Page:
An 8-year-old girl from Desoto County, Mississippi experienced a terrifying ordeal last month when a hacker accessed a Ring security camera in her bedroom. The girl was playing in her room when an eerie song came through the camera’s speaker, followed by a man’s voice identifying himself as Santa Claus and encouraging her to “destroy” her room and break things.
The frightening early December incident was captured on video by the device. The family had just installed the camera four days prior as a safety precaution.
In a statement, Ring officials said the incident was “in no way related” to a breach of the company’s security and instead that customers need to take precautions such as two-factor authentication and strong passwords to prevent hacking.
While the incident is still being investigated by law enforcement, it is one of several recent cases of people being terrorized by hackers through the exact devices they thought would help keep them safe—presenting a danger to customers and a major potential liability for the manufacturers and software companies involved in the products.
“It is shocking that something like that can happen, but I am not surprised,” said Erica Rangel, Broker, Burns & Wilcox, Chicago, Illinois. “With the Internet of Things (IoT) and so many household items connected to the internet these days, anything is susceptible to hackers.”
A growing threat
The risks of security camera breaches extend far beyond a jarring invasion of privacy. Hackers could use data from home security cameras to learn a family’s habits and ultimately victimize them financially or physically.
With the Internet of Things (IoT) and so many household items connected to the internet these days, anything is susceptible to hackers.
“Luckily in this situation, nothing happened to the little girl, but what if the man was just outside in a van and told the girl to leave, and he kidnapped her?” Rangel said. “This story could have become something much worse.”
The challenge of keeping sensitive data safe from intrusion is top of mind for both individuals as well as businesses. A 2018 White House report estimated that “malicious cyber activity” cost the U.S. economy between $57 billion and $109 billion in 2016. For companies, the need for Cyber & Privacy Liability Insurance has never been greater.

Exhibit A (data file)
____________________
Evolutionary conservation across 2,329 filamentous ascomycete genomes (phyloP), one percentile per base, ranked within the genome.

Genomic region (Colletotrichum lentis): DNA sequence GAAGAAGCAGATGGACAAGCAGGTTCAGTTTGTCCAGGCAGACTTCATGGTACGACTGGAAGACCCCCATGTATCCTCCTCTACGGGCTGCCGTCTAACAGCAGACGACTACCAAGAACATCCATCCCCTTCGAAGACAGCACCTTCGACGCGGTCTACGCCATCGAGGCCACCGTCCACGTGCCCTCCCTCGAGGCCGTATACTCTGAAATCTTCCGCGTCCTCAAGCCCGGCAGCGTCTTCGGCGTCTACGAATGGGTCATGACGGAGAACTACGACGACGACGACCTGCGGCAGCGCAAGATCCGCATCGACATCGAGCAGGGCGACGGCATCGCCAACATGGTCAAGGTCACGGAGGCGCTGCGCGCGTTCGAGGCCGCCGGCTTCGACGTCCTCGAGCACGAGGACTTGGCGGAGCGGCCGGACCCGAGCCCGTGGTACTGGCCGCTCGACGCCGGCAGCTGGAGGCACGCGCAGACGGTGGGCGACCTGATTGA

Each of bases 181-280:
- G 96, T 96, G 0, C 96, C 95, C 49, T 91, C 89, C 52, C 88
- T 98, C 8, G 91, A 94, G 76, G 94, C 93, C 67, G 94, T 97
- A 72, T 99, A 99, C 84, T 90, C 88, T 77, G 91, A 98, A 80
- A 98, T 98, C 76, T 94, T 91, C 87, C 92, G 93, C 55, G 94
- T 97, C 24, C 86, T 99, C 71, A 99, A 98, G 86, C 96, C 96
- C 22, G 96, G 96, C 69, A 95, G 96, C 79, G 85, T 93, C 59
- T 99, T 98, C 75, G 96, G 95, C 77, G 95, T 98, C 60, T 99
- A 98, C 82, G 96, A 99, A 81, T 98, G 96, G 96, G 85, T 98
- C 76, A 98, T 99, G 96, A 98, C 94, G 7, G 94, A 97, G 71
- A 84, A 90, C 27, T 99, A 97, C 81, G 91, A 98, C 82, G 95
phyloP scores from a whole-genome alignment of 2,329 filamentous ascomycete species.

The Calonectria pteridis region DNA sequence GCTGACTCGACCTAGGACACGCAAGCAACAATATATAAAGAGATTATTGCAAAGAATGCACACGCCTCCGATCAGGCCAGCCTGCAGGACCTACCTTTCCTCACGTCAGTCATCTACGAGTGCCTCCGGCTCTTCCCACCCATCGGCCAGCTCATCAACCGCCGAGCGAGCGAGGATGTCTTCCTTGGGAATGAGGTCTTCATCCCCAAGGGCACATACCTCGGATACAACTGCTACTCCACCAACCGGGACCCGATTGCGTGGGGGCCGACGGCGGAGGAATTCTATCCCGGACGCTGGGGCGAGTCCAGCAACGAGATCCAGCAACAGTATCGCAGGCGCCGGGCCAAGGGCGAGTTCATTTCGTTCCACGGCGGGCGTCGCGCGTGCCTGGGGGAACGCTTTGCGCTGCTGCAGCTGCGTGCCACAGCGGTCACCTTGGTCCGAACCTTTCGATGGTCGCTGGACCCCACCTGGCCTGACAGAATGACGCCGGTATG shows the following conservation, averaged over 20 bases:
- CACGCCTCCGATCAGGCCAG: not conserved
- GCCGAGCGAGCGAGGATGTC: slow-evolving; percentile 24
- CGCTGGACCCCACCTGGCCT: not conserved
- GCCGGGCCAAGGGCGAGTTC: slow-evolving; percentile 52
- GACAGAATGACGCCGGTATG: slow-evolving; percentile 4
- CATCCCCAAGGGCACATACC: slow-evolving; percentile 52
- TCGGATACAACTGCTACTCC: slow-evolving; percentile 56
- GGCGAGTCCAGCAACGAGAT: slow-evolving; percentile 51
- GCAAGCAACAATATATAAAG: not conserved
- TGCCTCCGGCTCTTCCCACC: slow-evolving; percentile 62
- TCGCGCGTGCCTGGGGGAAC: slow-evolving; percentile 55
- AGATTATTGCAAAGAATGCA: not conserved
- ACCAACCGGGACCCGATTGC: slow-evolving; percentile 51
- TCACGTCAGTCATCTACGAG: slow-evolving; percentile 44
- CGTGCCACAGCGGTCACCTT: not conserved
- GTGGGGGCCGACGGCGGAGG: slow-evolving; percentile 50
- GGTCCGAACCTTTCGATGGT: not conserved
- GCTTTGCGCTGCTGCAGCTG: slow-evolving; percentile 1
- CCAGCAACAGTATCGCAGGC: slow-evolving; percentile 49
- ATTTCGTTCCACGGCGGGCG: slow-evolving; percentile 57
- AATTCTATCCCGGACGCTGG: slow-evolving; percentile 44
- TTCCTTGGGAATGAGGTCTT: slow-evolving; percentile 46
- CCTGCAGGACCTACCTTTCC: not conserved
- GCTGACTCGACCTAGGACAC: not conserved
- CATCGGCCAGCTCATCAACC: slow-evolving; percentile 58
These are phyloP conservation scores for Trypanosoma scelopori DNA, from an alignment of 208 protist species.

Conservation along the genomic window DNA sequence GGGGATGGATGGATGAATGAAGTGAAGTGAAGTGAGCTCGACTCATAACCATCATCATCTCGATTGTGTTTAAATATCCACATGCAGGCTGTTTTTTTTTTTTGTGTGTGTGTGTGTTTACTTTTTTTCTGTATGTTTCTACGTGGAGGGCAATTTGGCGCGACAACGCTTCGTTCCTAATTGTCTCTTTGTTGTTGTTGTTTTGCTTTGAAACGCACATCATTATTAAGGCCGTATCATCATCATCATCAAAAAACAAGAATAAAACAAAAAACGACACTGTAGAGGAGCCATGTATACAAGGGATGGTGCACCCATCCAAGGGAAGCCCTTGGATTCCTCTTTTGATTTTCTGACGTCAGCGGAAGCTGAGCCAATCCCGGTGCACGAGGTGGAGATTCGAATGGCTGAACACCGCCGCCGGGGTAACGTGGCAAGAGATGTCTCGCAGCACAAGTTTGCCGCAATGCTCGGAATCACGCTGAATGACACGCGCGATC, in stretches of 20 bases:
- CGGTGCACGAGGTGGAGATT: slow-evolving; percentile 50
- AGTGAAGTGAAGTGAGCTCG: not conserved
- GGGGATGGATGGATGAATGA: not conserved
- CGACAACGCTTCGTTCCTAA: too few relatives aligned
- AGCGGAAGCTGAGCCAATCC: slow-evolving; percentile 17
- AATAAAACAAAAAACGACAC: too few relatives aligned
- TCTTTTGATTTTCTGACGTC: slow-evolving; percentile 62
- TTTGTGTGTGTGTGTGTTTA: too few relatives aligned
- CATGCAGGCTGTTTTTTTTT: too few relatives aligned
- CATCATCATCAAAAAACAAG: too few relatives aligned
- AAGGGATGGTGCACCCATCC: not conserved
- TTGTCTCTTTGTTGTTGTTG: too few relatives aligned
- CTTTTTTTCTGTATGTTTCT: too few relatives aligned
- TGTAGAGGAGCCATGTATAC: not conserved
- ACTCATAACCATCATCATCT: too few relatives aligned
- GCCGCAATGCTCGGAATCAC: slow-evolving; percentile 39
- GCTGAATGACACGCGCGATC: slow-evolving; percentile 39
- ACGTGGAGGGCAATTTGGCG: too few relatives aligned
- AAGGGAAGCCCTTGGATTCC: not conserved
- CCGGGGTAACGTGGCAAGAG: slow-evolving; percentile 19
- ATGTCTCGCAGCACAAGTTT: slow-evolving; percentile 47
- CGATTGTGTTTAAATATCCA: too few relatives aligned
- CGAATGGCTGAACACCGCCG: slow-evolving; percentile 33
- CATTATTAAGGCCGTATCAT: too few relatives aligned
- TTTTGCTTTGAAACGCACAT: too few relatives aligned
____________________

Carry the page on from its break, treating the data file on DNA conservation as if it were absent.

“Both sides of the table—the individual and organizations—need to look at prevention, detection and insurance,” said Matthew Lefchik, Director, Cyber Risk Management of Node International, a managing general agent (MGA) dedicated to digital, cyber and technology-related insurance and reinsurance solutions that was recently acquired by H.W. Kaufman Group. “Combining all three are how you build cyber resilience.”
The very same week as the incident in Mississippi, someone hacked into a home surveillance camera positioned in a Nebraska family’s living room and spoke to a young girl as she watched TV. “What are you watching?” the voice asked, and then later, “What are you eating?” In this case, Ring again said its systems were not compromised and pointed to username and password vulnerabilities.
In yet another early December incident, a Florida family’s Ring camera was hacked by a man who used racial slurs when asking parents about their 15-year-old son who was not in the camera’s view during the attack, leading the parents to believe the stranger had been spying on them through the camera for some time. In response, Ring officials said they identified that login information for one of the family’s external accounts had been exposed in a data breach unrelated to the company.
An Alabama homeowner filed a proposed class action lawsuit against Ring and Amazon on December 26; the homeowner’s children were playing basketball in the driveway when a hacker addressed them using the speaker function of the family’s Ring security camera. The suit alleged that because the cameras do not function unless connected to the internet and are not adequately protected against cyberattacks, they are “fatally flawed.”
When a cyberattack is due to a security issue or vulnerability on the part of a manufacturer or software developer, the company may face lawsuits, product recalls or the need for expensive repairs. A Cyber & Privacy Liability Insurance policy can cover these costs, including legal counsel and settlements, regulatory compliance, forensic support, and income loss due to business interruption or lost clients. A Consequential Reputational Damage policy is also available as an add-on, Lefchik said.
“Following a cyberattack, companies are often in the limelight and under the microscope. The general public knows more about what is going on with your organization and you need to look at your overall brand and any reputational damages,” he said. “This policy can help overcome damages.”
Although it is not possible to say for sure whether Ring could be held liable for the recent cyberattack incidents, there are situations when Cyber & Privacy Liability Insurance coverage may not apply, Rangel said. For example, Ring may have a responsibility to inform individuals about the security exposures, but would not be considered liable for hacking-related damages because there was not a data breach of the company’s system.
“If the breach did not happen through Ring’s system, the insurance policy would not respond,” she said. “The trigger of the policy has to be through the insured’s network, so it would not extend to a breach in the end consumer’s network.”